This course introduces students to a set of concepts that will allow them to understand science and technology as social institutions and systems of knowledge production.
This module provides a broad survey of sociological models for studying the complex relationship between science and society. It also examines sociological analyses for the construction of knowledge both through historical and contemporary studies. What are the main currents of thought influential in sociology of science and technology? What are their strengths and weaknesses? How have they influenced researchers across the whole range of science and technology studies?
The aim of this course is to undertake a detailed examination of the sociological contribution to the analysis of science and technology. It examines the complex relationship between science and society and also takes a sociological look at the process by which knowledge is constructed. The course introduces students to the main currents of thought which have been influential in sociology of science and technology through both historical and contemporary studies.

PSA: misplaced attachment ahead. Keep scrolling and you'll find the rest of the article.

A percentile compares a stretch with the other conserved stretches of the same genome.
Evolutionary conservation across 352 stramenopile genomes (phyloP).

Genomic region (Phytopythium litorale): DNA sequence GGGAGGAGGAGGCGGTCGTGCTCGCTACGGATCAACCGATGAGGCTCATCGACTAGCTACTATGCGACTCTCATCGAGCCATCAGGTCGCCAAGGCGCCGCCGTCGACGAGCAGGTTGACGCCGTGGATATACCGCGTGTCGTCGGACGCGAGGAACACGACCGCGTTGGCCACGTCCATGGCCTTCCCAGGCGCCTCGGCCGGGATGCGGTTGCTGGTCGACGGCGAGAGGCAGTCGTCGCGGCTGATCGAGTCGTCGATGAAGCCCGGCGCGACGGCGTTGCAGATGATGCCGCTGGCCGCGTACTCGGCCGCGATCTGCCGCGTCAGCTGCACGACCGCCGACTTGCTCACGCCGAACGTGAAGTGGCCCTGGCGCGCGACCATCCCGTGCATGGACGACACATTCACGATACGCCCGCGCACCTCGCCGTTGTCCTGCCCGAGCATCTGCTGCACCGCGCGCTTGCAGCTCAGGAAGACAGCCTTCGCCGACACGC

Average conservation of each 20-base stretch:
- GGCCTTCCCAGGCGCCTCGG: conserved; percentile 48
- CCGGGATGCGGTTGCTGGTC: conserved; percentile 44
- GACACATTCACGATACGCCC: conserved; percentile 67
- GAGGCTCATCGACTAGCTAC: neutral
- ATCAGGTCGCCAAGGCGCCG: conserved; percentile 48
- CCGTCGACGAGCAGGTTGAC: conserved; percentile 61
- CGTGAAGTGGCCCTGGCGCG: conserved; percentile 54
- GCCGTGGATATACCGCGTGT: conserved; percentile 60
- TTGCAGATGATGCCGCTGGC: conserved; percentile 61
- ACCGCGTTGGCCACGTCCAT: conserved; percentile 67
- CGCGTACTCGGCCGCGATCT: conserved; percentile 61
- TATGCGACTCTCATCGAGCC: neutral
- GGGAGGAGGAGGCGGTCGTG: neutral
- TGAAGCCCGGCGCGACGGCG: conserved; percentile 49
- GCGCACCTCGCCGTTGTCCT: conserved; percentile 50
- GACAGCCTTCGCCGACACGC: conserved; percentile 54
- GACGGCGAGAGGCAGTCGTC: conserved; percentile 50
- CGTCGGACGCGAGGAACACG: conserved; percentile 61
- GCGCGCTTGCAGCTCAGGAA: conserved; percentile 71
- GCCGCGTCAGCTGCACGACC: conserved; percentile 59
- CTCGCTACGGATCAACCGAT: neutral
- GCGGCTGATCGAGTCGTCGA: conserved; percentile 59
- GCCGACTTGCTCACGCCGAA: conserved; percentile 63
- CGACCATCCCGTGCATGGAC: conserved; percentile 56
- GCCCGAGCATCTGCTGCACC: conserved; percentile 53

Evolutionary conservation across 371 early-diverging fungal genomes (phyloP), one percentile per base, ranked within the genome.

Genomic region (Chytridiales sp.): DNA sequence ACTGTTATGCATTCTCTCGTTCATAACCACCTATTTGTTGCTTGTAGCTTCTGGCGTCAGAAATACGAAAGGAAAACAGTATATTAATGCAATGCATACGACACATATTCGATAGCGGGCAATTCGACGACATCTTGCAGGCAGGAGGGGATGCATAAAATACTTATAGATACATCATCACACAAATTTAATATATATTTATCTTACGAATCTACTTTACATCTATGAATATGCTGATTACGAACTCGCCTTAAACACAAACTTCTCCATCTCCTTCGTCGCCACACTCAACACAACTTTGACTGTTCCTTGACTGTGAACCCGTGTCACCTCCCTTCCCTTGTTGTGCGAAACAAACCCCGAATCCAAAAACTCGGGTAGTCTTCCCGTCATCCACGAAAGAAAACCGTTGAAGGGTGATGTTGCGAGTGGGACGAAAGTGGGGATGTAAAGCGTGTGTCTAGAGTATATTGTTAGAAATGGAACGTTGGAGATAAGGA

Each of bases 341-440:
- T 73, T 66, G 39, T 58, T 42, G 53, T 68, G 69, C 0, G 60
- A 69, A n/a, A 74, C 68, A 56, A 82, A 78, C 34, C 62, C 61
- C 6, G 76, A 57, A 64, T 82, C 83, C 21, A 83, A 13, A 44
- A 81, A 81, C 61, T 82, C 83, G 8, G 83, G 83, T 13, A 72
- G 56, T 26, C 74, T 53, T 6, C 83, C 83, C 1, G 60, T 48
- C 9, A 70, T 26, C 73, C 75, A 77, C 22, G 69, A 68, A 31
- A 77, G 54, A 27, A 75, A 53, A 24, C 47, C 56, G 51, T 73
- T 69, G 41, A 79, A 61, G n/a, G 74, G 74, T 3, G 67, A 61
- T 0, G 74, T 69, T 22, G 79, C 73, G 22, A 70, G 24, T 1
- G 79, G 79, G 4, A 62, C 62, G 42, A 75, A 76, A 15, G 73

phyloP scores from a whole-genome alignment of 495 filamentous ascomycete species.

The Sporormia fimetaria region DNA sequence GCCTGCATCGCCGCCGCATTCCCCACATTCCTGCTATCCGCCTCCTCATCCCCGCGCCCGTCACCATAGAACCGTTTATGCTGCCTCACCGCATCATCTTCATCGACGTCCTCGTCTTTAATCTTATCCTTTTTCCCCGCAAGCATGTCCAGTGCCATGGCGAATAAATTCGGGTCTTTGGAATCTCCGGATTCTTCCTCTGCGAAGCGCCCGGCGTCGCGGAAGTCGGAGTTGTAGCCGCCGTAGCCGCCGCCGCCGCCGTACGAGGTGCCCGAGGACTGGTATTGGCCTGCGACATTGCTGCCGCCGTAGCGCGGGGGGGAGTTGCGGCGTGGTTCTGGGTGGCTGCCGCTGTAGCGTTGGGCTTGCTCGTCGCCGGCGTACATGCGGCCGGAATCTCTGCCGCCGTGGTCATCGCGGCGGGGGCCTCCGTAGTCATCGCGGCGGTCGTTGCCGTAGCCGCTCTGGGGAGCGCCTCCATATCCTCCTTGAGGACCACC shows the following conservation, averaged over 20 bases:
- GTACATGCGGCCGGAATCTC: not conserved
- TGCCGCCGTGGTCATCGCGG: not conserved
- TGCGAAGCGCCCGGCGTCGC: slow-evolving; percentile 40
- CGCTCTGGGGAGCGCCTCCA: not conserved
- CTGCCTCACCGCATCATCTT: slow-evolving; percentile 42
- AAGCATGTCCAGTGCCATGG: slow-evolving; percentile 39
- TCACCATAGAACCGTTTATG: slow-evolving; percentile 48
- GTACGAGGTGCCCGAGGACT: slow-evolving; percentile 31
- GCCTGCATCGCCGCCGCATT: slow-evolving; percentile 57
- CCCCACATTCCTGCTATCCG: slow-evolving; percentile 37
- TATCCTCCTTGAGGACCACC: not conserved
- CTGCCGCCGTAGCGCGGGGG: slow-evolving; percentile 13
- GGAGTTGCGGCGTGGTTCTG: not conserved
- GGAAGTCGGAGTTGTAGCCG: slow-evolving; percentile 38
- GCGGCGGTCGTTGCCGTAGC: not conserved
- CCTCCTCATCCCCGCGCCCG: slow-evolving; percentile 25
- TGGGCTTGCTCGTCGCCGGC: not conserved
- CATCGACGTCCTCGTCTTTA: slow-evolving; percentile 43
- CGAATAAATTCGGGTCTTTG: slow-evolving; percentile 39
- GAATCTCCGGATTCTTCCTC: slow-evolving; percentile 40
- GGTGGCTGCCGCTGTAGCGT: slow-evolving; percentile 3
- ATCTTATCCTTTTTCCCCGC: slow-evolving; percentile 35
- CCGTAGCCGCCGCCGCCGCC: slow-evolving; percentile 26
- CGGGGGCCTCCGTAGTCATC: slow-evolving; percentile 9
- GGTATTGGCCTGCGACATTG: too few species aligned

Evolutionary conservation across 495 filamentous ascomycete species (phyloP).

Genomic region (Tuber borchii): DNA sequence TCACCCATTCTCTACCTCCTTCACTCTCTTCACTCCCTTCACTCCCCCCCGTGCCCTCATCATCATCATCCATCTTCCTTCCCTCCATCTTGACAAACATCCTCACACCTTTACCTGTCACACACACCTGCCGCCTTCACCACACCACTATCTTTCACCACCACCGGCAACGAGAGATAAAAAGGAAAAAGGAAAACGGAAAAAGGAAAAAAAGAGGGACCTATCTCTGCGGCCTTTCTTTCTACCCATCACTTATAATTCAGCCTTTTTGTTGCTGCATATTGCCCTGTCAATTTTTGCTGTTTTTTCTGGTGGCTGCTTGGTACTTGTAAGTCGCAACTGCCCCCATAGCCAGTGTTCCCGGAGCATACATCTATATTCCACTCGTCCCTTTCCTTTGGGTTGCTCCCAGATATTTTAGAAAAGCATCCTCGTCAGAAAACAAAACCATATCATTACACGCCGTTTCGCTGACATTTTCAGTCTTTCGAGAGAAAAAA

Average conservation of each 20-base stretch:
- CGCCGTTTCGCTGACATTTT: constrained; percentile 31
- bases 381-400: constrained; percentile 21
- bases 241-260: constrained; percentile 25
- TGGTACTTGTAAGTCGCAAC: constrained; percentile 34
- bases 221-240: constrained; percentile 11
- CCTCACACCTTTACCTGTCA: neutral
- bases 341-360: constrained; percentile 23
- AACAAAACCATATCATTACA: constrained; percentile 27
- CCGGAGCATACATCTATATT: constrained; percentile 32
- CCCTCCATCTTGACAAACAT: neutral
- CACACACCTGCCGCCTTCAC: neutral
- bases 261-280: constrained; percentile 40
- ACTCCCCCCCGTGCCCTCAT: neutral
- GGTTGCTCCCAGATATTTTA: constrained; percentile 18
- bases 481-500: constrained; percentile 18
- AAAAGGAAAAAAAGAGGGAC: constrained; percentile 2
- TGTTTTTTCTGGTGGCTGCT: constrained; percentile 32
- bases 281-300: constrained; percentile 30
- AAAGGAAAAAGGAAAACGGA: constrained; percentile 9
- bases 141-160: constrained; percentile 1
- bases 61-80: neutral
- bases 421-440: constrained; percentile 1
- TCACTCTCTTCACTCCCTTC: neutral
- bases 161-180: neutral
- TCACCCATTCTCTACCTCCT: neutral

By the end of this module students should be able to:
- Have an understanding of how science and technology work as a social processes e.g. the way technical knowledge is produced by communities, and the way this knowledge in turn can reshape social structures and processes
- Have a detailed knowledge of the main concepts and theories in the sociology of science and technology.
- Be aware of the strengths and weaknesses of a range of sociological approaches to the analysis of science and technology.
- Begin to see links between sociological analyses of science and technology and broader debates in science policy, history of science and philosophy of science.